The number of homes newly listed for sale is up by seven per cent from a year ago, but that extra supply coming onto the market was not enough to stop prices rising 10.9 per cent in the mainland state capitals.

The rise was led by Sydney, where prices are up 18.1 per cent from a year ago, and Melbourne, with an annual rise of 10.8 per cent.

Demand grew more than enough to match increased supply over the past year, enough to keep the total number of homes on the market roughly steady.

There were 96,859 homes listed for sale last week, according to the latest CoreLogic RP Data report.

That was up only 0.3 per cent from the 79,580 on the market this time last year despite the greater volume of newly listed properties.

A year ago, annual price growth was very much the same as it was over the year to last week, according CoreLogic RP Data.

But the forces acting on the market were different, with new property listings – properties on the market for less than four weeks – not growing at all through that year, but instead falling by 1.5 per cent.


But the total number of properties listed this time last year was down 13.2 per cent from a year earlier.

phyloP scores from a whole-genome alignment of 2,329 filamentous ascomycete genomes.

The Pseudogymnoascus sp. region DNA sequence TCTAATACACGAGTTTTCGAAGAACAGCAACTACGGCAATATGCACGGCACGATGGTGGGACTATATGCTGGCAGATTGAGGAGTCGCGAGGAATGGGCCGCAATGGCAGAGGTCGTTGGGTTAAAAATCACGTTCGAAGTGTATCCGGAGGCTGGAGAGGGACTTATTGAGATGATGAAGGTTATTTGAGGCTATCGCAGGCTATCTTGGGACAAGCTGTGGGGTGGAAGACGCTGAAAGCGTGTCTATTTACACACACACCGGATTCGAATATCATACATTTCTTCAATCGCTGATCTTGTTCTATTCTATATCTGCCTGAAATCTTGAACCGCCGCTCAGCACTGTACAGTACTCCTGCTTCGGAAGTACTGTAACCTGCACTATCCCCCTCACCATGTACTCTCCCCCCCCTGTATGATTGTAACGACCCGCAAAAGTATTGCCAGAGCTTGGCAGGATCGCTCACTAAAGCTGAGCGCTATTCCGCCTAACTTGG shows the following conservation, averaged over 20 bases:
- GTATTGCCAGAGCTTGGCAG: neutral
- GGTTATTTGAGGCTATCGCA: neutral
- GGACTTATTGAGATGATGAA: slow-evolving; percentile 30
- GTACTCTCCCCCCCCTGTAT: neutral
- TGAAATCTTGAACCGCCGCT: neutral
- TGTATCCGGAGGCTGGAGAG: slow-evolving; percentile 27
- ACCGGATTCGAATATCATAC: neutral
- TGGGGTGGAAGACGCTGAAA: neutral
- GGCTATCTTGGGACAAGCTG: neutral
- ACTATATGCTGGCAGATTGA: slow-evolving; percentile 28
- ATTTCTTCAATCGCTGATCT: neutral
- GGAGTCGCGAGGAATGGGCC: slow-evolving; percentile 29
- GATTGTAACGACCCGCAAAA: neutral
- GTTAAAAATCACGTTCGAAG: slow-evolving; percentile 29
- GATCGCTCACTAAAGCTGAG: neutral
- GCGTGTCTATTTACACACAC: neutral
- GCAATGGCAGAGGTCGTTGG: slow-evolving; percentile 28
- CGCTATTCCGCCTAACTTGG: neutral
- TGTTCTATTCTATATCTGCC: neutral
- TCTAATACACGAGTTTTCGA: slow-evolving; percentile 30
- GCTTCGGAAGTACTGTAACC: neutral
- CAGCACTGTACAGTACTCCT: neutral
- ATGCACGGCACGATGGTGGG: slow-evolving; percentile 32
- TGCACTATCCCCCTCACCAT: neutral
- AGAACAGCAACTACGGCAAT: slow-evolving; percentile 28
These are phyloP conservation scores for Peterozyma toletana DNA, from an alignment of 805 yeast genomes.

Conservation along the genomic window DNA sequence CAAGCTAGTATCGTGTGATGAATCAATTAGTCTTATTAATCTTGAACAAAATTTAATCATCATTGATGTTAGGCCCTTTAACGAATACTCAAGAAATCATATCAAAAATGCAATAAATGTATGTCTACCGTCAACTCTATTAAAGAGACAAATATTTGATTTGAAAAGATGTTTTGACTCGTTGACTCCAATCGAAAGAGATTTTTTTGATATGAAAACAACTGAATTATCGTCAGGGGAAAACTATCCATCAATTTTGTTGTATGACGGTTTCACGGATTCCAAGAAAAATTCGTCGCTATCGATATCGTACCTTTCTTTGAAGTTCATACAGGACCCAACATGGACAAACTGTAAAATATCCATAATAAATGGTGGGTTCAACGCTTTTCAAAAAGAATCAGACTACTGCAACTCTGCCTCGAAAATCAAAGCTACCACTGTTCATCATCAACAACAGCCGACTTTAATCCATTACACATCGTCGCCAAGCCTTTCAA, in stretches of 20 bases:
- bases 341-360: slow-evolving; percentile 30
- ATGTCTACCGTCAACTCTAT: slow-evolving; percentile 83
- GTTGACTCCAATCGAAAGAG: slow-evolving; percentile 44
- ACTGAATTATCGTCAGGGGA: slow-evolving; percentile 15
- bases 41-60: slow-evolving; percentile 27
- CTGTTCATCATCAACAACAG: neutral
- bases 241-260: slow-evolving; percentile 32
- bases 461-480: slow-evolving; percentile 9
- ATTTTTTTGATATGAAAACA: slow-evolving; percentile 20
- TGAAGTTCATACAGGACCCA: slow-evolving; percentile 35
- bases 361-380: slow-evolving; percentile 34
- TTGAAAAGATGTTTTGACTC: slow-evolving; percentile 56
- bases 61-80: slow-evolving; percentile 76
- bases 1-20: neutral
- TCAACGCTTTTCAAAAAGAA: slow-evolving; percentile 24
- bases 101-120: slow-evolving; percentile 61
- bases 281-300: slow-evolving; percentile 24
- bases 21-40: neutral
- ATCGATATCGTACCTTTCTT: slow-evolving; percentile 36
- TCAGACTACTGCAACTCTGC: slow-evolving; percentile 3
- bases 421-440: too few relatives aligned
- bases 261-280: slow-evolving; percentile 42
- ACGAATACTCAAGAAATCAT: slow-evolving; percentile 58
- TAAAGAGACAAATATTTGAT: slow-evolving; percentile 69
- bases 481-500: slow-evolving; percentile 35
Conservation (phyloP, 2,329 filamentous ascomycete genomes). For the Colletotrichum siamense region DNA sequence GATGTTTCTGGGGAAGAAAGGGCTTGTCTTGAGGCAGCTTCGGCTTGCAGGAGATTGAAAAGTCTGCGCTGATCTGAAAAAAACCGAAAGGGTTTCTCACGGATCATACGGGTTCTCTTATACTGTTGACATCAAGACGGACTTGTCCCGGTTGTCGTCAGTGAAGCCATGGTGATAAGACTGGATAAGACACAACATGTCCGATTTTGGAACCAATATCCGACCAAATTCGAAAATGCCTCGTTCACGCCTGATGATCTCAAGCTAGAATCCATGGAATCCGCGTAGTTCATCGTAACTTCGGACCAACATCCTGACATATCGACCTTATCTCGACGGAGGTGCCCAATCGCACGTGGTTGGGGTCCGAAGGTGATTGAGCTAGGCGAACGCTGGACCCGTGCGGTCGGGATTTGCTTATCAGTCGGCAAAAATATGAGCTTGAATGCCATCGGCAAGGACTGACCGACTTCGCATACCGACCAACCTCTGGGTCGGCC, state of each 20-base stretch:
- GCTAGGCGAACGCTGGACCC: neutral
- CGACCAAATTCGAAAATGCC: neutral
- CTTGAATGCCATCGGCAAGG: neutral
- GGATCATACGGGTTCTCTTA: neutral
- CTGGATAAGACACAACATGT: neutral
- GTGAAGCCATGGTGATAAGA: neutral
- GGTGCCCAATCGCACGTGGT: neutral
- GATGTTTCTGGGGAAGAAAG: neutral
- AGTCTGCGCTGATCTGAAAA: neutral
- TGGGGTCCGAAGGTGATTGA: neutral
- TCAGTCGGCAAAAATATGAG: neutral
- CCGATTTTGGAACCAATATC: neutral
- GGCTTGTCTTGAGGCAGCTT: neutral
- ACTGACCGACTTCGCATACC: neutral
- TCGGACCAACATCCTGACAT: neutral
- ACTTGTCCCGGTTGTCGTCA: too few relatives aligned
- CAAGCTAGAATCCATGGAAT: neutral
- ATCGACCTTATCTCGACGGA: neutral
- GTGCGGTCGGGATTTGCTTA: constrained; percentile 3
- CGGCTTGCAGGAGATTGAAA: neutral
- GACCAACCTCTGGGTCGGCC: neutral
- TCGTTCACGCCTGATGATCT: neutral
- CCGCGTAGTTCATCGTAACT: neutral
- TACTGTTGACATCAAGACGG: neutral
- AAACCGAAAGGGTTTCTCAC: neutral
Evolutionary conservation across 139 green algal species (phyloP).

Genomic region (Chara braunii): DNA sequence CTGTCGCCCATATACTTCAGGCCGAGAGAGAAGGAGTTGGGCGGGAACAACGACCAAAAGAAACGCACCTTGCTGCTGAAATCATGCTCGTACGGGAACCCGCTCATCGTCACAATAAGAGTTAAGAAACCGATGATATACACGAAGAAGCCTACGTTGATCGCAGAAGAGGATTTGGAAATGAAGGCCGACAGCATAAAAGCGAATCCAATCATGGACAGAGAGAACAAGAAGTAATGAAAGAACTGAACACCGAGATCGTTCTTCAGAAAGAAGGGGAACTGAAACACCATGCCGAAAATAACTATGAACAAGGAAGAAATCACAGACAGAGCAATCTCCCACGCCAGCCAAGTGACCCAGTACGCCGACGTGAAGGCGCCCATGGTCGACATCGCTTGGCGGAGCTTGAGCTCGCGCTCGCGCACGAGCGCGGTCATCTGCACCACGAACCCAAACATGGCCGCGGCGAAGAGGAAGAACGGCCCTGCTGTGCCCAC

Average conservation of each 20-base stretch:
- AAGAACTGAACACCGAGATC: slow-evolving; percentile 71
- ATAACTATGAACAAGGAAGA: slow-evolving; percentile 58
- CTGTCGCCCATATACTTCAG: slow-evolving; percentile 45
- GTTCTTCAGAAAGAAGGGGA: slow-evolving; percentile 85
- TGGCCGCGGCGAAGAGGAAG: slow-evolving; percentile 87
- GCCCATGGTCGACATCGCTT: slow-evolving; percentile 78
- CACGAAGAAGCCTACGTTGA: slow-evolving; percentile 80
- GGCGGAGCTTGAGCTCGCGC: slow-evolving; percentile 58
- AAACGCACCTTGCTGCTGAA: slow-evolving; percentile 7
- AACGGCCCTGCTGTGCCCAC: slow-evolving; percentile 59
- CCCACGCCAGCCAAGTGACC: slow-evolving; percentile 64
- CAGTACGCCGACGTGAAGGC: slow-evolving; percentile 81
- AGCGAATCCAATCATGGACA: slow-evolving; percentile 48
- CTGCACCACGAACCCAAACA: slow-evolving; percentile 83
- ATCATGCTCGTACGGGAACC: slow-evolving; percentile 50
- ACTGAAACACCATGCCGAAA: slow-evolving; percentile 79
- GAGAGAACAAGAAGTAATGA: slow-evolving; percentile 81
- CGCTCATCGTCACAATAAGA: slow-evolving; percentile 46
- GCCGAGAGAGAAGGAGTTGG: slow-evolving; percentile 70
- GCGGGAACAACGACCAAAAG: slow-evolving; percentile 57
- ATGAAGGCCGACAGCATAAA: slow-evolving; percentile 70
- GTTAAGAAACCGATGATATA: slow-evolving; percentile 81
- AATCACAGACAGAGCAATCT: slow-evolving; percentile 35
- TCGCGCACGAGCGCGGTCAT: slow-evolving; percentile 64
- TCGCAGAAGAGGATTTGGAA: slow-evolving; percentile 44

That pattern suggests demand for housing has risen much more rapidly over the past year than the year before, with a similar price rise this year despite a much stronger flow of homes being put up for sale.

Where the market goes from here is a key question, not just for home buyers but for the economy, because the housing market, and the housing construction industry, has a disproportionate effect on economic activity.

At some point it will top out or, at the very least, slow to a sustainable rate of price growth.

No doubt, as auction clearance rates gradually direct lower between now and the end of the year there will be excited claims that the end is not just nigh, but that it has actually, finally, arrived.

But declining auctions clearances, especially if prices continued to push higher, would simply be consistent with the usual seasonal pattern.


The key test for the market will be whether supply contracts in line with demand as price rises slow and possibly stop as buyers become more cautious.

Home-owners thinking of cashing in on the price boom in Sydney and Melbourne, as many obviously are at the moment, could decide to hold their properties off the market in the hope that prices later head higher, partly offsetting the lack of new buyers.

Or they could rush to sell before prices fall even more.


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